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During Reconstruction and the Jim Crow era, Black southerners didn’t have the same resources as whites. Then, as now, their incarceration rates were much higher. Black Virginians had to look out for their own — they did so through groups like the Virginia Federation of Colored Women’s Clubs.

“When you share the story of the Virginia Federation of Colored Women's Clubs, it tells a much more important narrative about the work of Black women attending to the social, emotional, spiritual and developmental needs, educational needs of Black people,” said Dr. Colita Fairfax.

Fairfax is a professor at Norfolk State's Center for African American Public Policy. She says one of the Federation’s founding members, Janie Porter Barrett, was a turn-of-the-century advocate for Black youth. One story has it that in 1914, Barrett heard that there was an eight-year-old Black girl who had been jailed in Newport News. Fairfax continues:

“She personally went to the judge and asked that the young lady be remanded into her custody, and there began her work with finding places for particularly Black children who had been bereft of family due to either civil war era conditions or reconstruction era conditions.”

Barrett and her contemporaries in the Virginia Federation of Colored Women’s Clubs created a network of care throughout the state, Fairfax said.

“They were able to create a network in the Commonwealth of different clubs from the different cities and counties in the state, to come together, to share ideas.”

The last headquarters of the Virginia Federation of Colored Women’s Clubs is a historic home in Hampton.

It’s one of two buildings in Hampton Roads on this year’s endangered historic sites list. The other is Maury High School.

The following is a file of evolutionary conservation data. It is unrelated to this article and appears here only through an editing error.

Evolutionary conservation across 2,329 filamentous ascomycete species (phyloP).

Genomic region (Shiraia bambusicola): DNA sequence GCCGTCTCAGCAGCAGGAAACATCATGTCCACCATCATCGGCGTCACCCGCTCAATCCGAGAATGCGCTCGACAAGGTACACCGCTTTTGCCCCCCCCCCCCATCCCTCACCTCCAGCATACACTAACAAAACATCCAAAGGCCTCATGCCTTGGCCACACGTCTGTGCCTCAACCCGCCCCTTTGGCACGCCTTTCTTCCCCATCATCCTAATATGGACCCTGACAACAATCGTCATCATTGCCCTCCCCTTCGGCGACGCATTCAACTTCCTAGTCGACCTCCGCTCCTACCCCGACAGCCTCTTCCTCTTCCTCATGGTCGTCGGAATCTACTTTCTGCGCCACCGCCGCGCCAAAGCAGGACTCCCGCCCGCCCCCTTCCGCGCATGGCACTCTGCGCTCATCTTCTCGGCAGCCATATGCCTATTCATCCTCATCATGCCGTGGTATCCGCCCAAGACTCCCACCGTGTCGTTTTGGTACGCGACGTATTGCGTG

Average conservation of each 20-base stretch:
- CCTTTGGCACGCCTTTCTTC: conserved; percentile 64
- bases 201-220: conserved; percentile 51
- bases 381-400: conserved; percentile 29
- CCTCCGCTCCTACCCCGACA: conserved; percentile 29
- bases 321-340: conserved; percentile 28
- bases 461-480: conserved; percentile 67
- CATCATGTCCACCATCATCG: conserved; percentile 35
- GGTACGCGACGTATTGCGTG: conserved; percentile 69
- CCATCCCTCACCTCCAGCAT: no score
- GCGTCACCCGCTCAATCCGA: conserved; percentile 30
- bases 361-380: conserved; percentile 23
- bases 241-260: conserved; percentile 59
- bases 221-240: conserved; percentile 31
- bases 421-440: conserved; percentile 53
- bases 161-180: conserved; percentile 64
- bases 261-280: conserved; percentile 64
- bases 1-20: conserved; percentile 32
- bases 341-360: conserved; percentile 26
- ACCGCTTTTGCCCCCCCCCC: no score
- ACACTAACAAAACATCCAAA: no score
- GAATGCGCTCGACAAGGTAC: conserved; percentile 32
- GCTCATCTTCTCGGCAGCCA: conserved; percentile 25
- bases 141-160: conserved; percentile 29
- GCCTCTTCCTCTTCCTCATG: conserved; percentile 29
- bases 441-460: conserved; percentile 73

Fairfax heads the Barrett-Peake Heritage Foundation, whose mission is to preserve the Foundation’s final living piece. Their goal is to open a museum on the ground floor to tell visitors about the Federation of Colored Womens’ clubs and its work.

Fairfax said that work was critical during Reconstruction and in the Jim Crow South.

“Governmental agencies were absent and negligent with creating services, agencies, healing centers, healing spaces for the community to be able to take advantage of,” she said. “Black people had to find ways to heal, be whole, and nurture one another."

At the headquarters, they’re putting up sheetrock and updating the plumbing. Fairfax said she wants to install a lift for wheelchair users. That’s where funding comes in.

To raise money for the museum, Fairfax turned to Elizabeth Kostelny and Preservation Virginia. Every year, they put out a list of the most endangered historic places in the state — their aim is to save a site, whether that’s turning it into a museum or updating it so it can continue to be used.

Kostelny said many sites that come to her attention as endangered have been ignored, and haven’t been viewed as traditionally historic until recently.

“Our history is complicated,” said Kostelny. “Parts of it have not been acknowledged. We are using the list to elevate those places.”

Most of all, Fairfax said, she wants the museum to show the resilience and resourcefulness of the Black women who did this work.

“It's not a woeful story. It's a triumphant victory story,” she said. “In that, yes, here is the racism, here is the degradation. But here is then our response to it. And the response was not in war and in fighting, but it was in the response was to heal and to attend to the human condition. And that's the beauty of these women.”